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Training UN peacekeepers in child safeguarding
The Ministry of National Defence in Uruguay has launched a groundbreaking training guide on safeguarding children from exploitation and abuse in the context of UN peacekeeping missions.
The guide, a world-first, was developed in partnership with Keeping Children Safe, UNICEF Uruguay, the British Embassy in Montevideo, and the British Ministry of Defence. It is based on research by the University of Reading and Keeping Children Safe as part of an ongoing collaboration to establish a Child Safeguarding in Peacekeeping Centre of Excellence in Uruguay.
In 2020, Uruguay became the first country in the world to formalise its commitment towards child safeguarding with the signing of a policy for personnel deployed to UN peacekeeping missions. Watch Alex Dressler, Head of Capacity Building at KCS, deliver a TV Interview (0:36 secs) at the launch of the policy in February 2020.
“By putting child safeguarding at the heart of military planning, Uruguay is leading international efforts to prevent human rights violations in the context of UN peacekeeping missions. We hope that other Troop Contributing Countries will follow this lead and do all they can to protect children from exploitation and abuse.”
KCS Chief Executive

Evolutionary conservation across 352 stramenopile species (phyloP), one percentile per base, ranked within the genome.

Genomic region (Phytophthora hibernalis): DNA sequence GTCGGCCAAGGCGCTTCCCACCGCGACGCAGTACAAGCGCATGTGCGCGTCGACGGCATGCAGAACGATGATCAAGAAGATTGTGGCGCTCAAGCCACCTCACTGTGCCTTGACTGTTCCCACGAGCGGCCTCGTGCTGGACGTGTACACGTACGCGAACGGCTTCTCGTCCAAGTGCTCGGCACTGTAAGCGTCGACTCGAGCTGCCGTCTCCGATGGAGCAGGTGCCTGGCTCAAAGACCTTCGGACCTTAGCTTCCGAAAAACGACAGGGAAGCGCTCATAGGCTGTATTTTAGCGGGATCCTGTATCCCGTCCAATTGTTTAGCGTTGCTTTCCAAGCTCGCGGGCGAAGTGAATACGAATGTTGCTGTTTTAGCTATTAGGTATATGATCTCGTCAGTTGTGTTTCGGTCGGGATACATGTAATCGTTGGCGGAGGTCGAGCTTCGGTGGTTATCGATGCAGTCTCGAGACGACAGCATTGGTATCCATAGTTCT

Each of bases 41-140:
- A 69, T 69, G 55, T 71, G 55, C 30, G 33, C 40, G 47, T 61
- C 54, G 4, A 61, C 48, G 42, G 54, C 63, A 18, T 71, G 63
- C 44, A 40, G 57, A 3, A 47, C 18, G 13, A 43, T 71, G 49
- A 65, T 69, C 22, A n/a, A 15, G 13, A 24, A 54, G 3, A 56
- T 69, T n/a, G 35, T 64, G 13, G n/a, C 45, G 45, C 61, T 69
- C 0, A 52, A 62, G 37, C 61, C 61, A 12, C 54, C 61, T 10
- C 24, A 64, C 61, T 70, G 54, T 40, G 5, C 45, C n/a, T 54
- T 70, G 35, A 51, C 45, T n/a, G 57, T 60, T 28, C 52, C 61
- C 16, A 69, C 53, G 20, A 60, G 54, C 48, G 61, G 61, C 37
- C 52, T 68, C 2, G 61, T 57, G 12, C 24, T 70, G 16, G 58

“Uruguay is the first country in the world to have a child safeguarding policy for peacekeeping missions. Presenting this guide, this protocol, and being the first country in the world in doing so, speaks volumes of a commitment. The Uruguayan Armed Forces are committed to Human Rights and to peace. It is a commitment that is assumed at the national level but because of the responsibilities that we have and our participation in the United Nations system, it is also an international commitment.
We are willing to collaborate with other contingents and other countries so that this is action guide is the standard to be followed by all of us who intend to collaborate with the protection of the rights of those who need it most, those who are most vulnerable in the places of the world where it is most needed.
The presentation of the protocol is the end of one stage and the beginning of another. The beginning of a process of instruction, training, and the dissemination of guides that protect children and adolescents against any violation of human rights and against all kinds of abuse and at the same time, of sharing these protective practices of people’s integrity, their dignity and their rights to all those who carry out missions around the presence of the United Nations and the contingent.
We know that these practices do not come for their own sake. We know that there were problems in this system and some serious ones. As we had situations that we censor or repudiate at the level of the actions of different contingents and at a global level, is that Uruguay, which has a long tradition of participation in Peace Missions, has put the task on its shoulder with a UK NGO, with the United Nations, with Unicef and with the British Embassy to work on the dissemination of these practices.”
Javier García Minister of Defence
Ministry of National Defence Uruguay
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